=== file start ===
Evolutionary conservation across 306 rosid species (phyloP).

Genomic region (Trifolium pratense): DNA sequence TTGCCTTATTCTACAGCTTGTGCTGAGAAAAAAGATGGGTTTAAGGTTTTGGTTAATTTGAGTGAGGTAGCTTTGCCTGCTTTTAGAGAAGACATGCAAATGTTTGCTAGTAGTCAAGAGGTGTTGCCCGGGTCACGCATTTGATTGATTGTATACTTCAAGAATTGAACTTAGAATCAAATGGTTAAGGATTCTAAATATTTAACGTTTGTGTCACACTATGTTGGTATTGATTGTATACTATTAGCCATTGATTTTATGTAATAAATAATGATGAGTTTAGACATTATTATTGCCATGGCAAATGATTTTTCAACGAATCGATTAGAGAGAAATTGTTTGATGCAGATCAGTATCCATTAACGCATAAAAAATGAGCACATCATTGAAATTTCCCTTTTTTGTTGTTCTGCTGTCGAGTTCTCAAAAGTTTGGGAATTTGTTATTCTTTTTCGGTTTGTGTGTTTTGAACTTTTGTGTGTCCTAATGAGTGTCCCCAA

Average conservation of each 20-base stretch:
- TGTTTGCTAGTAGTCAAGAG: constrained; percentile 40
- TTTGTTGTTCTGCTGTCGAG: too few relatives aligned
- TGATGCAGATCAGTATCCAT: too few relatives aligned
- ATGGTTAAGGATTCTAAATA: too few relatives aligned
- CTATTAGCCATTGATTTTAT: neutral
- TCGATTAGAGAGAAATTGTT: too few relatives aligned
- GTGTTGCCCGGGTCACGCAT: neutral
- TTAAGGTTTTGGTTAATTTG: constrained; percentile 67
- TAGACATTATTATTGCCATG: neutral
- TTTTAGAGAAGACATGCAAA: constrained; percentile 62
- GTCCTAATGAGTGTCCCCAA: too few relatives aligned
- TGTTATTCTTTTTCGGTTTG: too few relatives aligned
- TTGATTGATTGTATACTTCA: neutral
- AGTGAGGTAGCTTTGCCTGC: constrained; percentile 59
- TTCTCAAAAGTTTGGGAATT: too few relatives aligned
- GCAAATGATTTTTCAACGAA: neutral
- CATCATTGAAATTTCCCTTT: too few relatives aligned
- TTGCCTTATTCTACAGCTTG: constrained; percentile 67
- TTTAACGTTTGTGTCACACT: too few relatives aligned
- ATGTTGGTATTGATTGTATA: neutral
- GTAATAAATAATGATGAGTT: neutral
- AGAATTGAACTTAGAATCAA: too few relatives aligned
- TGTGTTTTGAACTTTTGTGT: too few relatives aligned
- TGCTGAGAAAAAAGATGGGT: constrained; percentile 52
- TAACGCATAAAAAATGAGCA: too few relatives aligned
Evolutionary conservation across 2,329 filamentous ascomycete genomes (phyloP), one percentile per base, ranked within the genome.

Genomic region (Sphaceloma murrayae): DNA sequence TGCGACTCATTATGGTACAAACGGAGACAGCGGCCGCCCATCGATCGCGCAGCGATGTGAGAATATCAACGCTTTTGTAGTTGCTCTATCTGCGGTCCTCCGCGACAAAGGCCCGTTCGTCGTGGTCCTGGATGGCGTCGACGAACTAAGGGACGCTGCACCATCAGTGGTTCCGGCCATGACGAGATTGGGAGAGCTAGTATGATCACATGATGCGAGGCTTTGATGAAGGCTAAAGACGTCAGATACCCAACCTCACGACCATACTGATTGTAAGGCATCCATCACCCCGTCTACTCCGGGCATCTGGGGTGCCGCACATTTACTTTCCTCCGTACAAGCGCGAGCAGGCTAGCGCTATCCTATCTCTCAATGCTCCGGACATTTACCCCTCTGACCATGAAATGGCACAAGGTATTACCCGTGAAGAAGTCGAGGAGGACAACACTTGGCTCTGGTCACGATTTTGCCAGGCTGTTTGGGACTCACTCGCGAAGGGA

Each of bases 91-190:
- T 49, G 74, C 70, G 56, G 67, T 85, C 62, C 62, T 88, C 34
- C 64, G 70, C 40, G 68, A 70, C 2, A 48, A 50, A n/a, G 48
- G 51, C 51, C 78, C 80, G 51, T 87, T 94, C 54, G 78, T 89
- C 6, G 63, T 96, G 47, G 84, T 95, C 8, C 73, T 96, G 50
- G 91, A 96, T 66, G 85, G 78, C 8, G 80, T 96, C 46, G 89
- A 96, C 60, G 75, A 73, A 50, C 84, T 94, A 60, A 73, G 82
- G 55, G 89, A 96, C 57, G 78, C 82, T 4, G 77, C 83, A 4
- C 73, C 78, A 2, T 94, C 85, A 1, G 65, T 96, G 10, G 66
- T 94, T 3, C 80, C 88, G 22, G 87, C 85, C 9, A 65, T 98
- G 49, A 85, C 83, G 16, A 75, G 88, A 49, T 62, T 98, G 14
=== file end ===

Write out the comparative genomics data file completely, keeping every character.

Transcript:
Evolutionary conservation across 306 rosid species (phyloP).

Genomic region (Trifolium pratense): DNA sequence TTGCCTTATTCTACAGCTTGTGCTGAGAAAAAAGATGGGTTTAAGGTTTTGGTTAATTTGAGTGAGGTAGCTTTGCCTGCTTTTAGAGAAGACATGCAAATGTTTGCTAGTAGTCAAGAGGTGTTGCCCGGGTCACGCATTTGATTGATTGTATACTTCAAGAATTGAACTTAGAATCAAATGGTTAAGGATTCTAAATATTTAACGTTTGTGTCACACTATGTTGGTATTGATTGTATACTATTAGCCATTGATTTTATGTAATAAATAATGATGAGTTTAGACATTATTATTGCCATGGCAAATGATTTTTCAACGAATCGATTAGAGAGAAATTGTTTGATGCAGATCAGTATCCATTAACGCATAAAAAATGAGCACATCATTGAAATTTCCCTTTTTTGTTGTTCTGCTGTCGAGTTCTCAAAAGTTTGGGAATTTGTTATTCTTTTTCGGTTTGTGTGTTTTGAACTTTTGTGTGTCCTAATGAGTGTCCCCAA

Average conservation of each 20-base stretch:
- TGTTTGCTAGTAGTCAAGAG: constrained; percentile 40
- TTTGTTGTTCTGCTGTCGAG: too few relatives aligned
- TGATGCAGATCAGTATCCAT: too few relatives aligned
- ATGGTTAAGGATTCTAAATA: too few relatives aligned
- CTATTAGCCATTGATTTTAT: neutral
- TCGATTAGAGAGAAATTGTT: too few relatives aligned
- GTGTTGCCCGGGTCACGCAT: neutral
- TTAAGGTTTTGGTTAATTTG: constrained; percentile 67
- TAGACATTATTATTGCCATG: neutral
- TTTTAGAGAAGACATGCAAA: constrained; percentile 62
- GTCCTAATGAGTGTCCCCAA: too few relatives aligned
- TGTTATTCTTTTTCGGTTTG: too few relatives aligned
- TTGATTGATTGTATACTTCA: neutral
- AGTGAGGTAGCTTTGCCTGC: constrained; percentile 59
- TTCTCAAAAGTTTGGGAATT: too few relatives aligned
- GCAAATGATTTTTCAACGAA: neutral
- CATCATTGAAATTTCCCTTT: too few relatives aligned
- TTGCCTTATTCTACAGCTTG: constrained; percentile 67
- TTTAACGTTTGTGTCACACT: too few relatives aligned
- ATGTTGGTATTGATTGTATA: neutral
- GTAATAAATAATGATGAGTT: neutral
- AGAATTGAACTTAGAATCAA: too few relatives aligned
- TGTGTTTTGAACTTTTGTGT: too few relatives aligned
- TGCTGAGAAAAAAGATGGGT: constrained; percentile 52
- TAACGCATAAAAAATGAGCA: too few relatives aligned
Evolutionary conservation across 2,329 filamentous ascomycete genomes (phyloP), one percentile per base, ranked within the genome.

Genomic region (Sphaceloma murrayae): DNA sequence TGCGACTCATTATGGTACAAACGGAGACAGCGGCCGCCCATCGATCGCGCAGCGATGTGAGAATATCAACGCTTTTGTAGTTGCTCTATCTGCGGTCCTCCGCGACAAAGGCCCGTTCGTCGTGGTCCTGGATGGCGTCGACGAACTAAGGGACGCTGCACCATCAGTGGTTCCGGCCATGACGAGATTGGGAGAGCTAGTATGATCACATGATGCGAGGCTTTGATGAAGGCTAAAGACGTCAGATACCCAACCTCACGACCATACTGATTGTAAGGCATCCATCACCCCGTCTACTCCGGGCATCTGGGGTGCCGCACATTTACTTTCCTCCGTACAAGCGCGAGCAGGCTAGCGCTATCCTATCTCTCAATGCTCCGGACATTTACCCCTCTGACCATGAAATGGCACAAGGTATTACCCGTGAAGAAGTCGAGGAGGACAACACTTGGCTCTGGTCACGATTTTGCCAGGCTGTTTGGGACTCACTCGCGAAGGGA

Each of bases 91-190:
- T 49, G 74, C 70, G 56, G 67, T 85, C 62, C 62, T 88, C 34
- C 64, G 70, C 40, G 68, A 70, C 2, A 48, A 50, A n/a, G 48
- G 51, C 51, C 78, C 80, G 51, T 87, T 94, C 54, G 78, T 89
- C 6, G 63, T 96, G 47, G 84, T 95, C 8, C 73, T 96, G 50
- G 91, A 96, T 66, G 85, G 78, C 8, G 80, T 96, C 46, G 89
- A 96, C 60, G 75, A 73, A 50, C 84, T 94, A 60, A 73, G 82
- G 55, G 89, A 96, C 57, G 78, C 82, T 4, G 77, C 83, A 4
- C 73, C 78, A 2, T 94, C 85, A 1, G 65, T 96, G 10, G 66
- T 94, T 3, C 80, C 88, G 22, G 87, C 85, C 9, A 65, T 98
- G 49, A 85, C 83, G 16, A 75, G 88, A 49, T 62, T 98, G 14